One photographer has turned a shipping container into a huge camera, complete with a built-in darkroom. The creation is capable of producing large, traditional analog prints.
Brendan Barry, the same photographer responsible for turning everyday items (including fruit) into functioning cameras, has returned with this new project. Basing the shipping container in Northernhay Gardens, in Exeter, Devon, close to his home, Barry spent three weeks creating various images that he is now displaying to the public.
Painting the exterior the resemble a Polaroid camera, he made sure the container was wheelchair accessible, fully ventilated, solar powered, and capable of welcoming large groups of all ages and abilities. What’s more, it has a built-in print-washing system, lens movements, and most exciting of all, a working mechanical shutter.
It is basically the world’s biggest, slowest, and most impractical Polaroid camera.
A photography teacher at the UK’s Exeter School of Art, Barry’s intention was to “reach out to a diverse range of people and invite them to make portraits of the community, by the community.” People from local charities, community groups, and education centers were included in workshops he ran from the container. This even extended to being open to any passing member of the public interested in experiencing traditional image-making processes.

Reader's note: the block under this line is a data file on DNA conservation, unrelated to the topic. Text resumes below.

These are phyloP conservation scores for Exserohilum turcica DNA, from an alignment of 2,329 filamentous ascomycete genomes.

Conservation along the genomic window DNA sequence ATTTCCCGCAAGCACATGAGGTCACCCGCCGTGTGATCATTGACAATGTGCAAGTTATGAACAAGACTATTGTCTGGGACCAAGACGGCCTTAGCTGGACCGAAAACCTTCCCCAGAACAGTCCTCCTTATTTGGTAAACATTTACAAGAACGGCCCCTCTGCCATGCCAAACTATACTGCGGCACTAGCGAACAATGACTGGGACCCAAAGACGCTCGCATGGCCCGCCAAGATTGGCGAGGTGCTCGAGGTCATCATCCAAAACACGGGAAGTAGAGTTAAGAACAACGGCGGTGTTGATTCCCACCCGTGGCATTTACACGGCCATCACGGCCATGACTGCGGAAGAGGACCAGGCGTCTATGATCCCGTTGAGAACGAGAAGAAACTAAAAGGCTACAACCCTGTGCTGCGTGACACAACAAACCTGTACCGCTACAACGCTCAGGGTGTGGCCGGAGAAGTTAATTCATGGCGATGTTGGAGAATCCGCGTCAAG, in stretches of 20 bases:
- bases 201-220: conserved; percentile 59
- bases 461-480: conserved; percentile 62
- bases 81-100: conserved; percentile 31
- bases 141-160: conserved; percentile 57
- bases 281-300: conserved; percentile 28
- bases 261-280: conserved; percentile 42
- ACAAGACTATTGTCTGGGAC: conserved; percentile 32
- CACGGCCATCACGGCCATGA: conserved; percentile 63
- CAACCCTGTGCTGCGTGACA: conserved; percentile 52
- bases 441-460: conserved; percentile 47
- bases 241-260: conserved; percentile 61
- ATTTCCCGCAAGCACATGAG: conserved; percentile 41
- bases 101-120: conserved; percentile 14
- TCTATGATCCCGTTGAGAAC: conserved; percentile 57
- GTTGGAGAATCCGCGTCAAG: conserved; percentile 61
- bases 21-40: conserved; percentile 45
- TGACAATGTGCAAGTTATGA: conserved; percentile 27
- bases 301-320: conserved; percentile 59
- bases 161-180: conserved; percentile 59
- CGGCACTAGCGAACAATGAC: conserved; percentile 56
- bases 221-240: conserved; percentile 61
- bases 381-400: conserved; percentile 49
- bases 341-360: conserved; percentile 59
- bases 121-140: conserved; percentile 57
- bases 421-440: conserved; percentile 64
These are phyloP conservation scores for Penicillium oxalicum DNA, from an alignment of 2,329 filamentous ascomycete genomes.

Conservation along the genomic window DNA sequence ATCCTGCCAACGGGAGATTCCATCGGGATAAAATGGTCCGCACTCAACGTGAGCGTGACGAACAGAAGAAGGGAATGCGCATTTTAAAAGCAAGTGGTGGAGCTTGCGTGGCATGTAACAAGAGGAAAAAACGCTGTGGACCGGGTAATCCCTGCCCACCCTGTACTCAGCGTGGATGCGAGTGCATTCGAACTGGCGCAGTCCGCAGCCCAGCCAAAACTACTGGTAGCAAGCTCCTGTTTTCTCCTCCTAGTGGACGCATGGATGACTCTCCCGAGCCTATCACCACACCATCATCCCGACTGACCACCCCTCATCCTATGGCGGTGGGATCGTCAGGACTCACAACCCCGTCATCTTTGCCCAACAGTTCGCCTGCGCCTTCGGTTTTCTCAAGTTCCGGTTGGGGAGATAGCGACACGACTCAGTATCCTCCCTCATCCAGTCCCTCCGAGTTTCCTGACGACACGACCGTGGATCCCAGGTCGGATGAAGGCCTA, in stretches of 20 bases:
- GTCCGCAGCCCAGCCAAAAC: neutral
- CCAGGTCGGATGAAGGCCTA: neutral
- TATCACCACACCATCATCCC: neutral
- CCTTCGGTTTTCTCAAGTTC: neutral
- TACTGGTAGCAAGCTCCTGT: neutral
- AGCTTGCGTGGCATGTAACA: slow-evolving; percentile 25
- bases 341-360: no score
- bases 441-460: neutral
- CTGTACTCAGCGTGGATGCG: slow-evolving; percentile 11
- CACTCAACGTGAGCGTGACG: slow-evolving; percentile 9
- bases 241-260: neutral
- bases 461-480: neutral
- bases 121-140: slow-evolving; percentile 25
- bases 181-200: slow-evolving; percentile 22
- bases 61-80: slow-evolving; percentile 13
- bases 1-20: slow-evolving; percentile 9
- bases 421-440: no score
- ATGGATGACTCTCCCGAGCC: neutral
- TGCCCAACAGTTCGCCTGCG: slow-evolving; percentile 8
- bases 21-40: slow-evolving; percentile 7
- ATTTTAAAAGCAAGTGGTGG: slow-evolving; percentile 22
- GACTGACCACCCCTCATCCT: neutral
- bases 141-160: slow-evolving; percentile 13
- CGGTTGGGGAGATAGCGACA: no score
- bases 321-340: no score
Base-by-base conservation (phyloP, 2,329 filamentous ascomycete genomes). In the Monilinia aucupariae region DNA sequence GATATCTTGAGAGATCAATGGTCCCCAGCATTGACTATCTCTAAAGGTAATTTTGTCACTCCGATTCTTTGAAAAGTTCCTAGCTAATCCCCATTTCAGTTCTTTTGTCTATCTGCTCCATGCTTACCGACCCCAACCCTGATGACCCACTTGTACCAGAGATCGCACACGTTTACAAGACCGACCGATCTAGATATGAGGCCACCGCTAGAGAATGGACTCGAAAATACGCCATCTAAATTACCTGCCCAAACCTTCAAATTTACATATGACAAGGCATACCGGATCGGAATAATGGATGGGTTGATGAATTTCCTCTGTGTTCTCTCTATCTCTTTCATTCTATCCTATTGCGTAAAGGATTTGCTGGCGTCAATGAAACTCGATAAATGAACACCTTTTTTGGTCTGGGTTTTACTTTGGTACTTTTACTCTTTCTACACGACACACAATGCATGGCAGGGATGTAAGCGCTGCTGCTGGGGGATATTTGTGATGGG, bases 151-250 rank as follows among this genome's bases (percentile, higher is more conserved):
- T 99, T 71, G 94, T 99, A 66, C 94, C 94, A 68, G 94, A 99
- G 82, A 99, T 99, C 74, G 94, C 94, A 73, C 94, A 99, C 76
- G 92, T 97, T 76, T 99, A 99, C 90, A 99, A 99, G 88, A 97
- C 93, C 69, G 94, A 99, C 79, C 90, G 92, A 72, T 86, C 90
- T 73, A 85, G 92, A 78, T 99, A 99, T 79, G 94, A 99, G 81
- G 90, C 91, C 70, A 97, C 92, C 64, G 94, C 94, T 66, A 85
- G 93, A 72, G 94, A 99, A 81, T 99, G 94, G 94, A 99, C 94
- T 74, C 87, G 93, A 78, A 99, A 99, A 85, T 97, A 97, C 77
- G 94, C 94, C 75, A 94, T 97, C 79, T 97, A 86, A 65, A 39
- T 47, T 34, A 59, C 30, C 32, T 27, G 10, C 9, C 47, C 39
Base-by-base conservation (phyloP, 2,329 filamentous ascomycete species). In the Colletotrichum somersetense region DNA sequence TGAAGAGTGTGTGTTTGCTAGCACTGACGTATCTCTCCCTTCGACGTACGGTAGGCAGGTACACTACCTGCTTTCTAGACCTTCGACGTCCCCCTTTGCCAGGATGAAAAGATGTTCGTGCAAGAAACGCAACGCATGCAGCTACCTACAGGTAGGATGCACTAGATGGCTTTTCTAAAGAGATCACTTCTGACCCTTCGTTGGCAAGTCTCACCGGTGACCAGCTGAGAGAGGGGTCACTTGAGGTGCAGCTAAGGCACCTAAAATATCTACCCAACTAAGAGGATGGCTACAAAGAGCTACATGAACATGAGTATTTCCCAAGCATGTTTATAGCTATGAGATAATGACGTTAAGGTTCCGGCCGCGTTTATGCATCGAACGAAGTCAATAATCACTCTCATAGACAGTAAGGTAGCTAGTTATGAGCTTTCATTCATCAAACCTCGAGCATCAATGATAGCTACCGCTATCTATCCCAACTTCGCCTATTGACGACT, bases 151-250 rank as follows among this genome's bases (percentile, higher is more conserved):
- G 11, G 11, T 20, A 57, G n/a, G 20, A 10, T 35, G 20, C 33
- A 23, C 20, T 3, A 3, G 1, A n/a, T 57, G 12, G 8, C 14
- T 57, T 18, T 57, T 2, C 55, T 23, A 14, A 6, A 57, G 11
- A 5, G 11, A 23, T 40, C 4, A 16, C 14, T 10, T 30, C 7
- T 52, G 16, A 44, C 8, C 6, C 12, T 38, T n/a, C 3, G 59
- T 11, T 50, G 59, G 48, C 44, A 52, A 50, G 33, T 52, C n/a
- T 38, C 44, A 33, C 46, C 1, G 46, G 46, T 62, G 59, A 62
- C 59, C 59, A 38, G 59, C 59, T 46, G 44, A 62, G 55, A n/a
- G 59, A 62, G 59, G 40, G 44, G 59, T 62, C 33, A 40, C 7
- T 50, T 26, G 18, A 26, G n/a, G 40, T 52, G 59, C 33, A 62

[We wanted to] create a series of images that collectively touched on themes of inclusion and collaboration, celebrated diversity, promoted acceptance, and inspired engagement and participation in the arts.
The project was Arts Council England funded and made possible with support from a variety of local and national partners including Exeter Phoenix, The Royal Albert Memorial Museum, The Photographers Gallery, and Exeter School of Art.
Check out the video to see a step-by-step of how Barry brought his shipping container camera to life.
All images Brendan Barry and used with permission.